When someone is operating ‘In Time,’ they are totally immersed in present activity and completely in the moment, with little to no thinking about the past or future. 

The timeline is typically straight in front (present to future) and the past is behind.

There is a tendency to perceive events as unrelated episodes, often with a lack of sequencing.

The patterns which reflect processing ‘Through-Time’ are:

When someone is operating ‘Through Time’, their beliefs, attitudes and resources may vary but they are always there.  Through time is an excellent process for establishing a direction and for noticing differences. 

The ‘V timeline’ is typically in a left (past) to right (future) location.

Time is perceived as linear, continuous and uninterrupted, with awareness of the duration of time.

Submodality Coaching Interventions

Adjusting submodality structure is a classic NLP change technique. 

Change any Distinction: In any representational system you may have to repeat changing a distinction a number of times or change two or three simultaneously to make the change permanent.

Change Viewpoint: There are many ways in which you can change a viewpoint: from association to dissociation or vice versa, watch from above, from far out in space, from the position of another person, see movie up-side-down, etc.

Subtract Elements: Limit the experience by deleting distinctions (color, movement, etc.).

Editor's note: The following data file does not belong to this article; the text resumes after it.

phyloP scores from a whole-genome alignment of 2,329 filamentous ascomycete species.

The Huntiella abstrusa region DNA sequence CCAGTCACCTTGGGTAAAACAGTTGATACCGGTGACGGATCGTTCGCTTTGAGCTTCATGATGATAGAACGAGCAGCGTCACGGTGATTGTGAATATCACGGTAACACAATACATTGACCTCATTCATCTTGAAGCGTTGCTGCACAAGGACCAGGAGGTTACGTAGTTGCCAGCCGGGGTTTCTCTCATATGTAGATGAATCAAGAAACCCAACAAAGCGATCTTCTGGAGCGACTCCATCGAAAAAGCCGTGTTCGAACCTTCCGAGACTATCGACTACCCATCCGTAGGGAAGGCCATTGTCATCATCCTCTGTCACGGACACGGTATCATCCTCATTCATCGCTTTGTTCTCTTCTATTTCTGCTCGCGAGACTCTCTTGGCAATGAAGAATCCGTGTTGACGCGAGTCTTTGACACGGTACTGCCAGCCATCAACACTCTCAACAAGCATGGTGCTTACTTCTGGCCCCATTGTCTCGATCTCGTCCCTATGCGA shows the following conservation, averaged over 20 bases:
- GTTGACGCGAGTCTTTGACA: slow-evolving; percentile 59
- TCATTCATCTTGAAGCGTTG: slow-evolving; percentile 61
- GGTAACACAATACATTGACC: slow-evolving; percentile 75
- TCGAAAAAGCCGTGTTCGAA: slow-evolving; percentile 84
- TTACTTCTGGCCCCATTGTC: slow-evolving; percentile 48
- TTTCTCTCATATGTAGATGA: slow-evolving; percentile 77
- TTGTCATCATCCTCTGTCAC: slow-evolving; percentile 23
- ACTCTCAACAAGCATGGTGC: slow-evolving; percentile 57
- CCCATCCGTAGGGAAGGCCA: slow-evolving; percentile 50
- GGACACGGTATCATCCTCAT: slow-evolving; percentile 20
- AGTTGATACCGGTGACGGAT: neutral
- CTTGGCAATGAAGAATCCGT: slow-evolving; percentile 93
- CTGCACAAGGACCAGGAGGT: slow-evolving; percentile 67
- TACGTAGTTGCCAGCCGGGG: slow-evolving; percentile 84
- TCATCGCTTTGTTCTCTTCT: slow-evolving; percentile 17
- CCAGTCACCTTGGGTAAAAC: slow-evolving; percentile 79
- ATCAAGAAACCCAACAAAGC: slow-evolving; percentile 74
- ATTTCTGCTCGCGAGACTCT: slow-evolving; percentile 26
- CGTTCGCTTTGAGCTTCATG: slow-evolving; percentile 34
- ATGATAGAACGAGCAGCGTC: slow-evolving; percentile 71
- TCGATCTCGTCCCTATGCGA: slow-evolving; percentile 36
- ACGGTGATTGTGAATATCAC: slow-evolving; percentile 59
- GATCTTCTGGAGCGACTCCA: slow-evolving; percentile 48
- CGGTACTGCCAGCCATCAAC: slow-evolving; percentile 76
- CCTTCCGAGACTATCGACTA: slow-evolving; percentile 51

Disruption: Change by shattering an image into tiny pieces and having it fall apart, dissolving it, wash it away, etc.

Collapsing anchors: Use a sub-modality anchor to add incongruent or resourceful, motivating, etc., representations to the existing structure.  

Example: Run a movie of an unpleasant memory and play loud circus music behind it, or have one picture blossom into the other and become part of it.

NLP Contrastive Analysis Process

Comparing and contrasting submodalities of different states or two different Internal Representations with each other and finding the critical submodalities.

Eg: When you think of something you like… what do you picture?  When you think of that picture is it black and white or color, still or movie, bright or dark, big or small, associated or dissociated……?

When you think of something you dislike… what do you picture? When you think of that picture is it black and white or color, still or movie, bright or dark, big or small, associated or dissociated……?

Compare your submodalities between like and dislike.  What submodalities can we change in our picture of what we dislike in order to replicate the submodalities of our picture of “like”? Which submodality is the ‘driver’ submodality and has the greatest affect on the shift?

This works great for changing states. For example, changing from procrastination to motivation, from impatient to patient, from confusion to curiosity.

I like to think of NLP processes as functioning in a system. Like all systems if you change one component you change the relationships within the system with that component and the system reorganizes. The key to effective NLP is establishing which element within the system has most leverage.

When done please take the time to reflect on the lesson and post a comment or question below. What insights did you gain? What questions arose for you?

Also, consider responding to the comments of others to start a dialogue.

After you have posted your comment hit the Mark Complete Button and move on to the next topic.


  1. Fascinating and Powerful, Sub-modalities give our internal representation system a coding system of distinctions. Sub-modalities encode experiences make powerful changes our lives. It works great for state changes such as: from Procrastination to Motivation; Impatient to Patient. Changing the coding of thinking we are changing the meaning; Change the structure of thought the meaning also changes.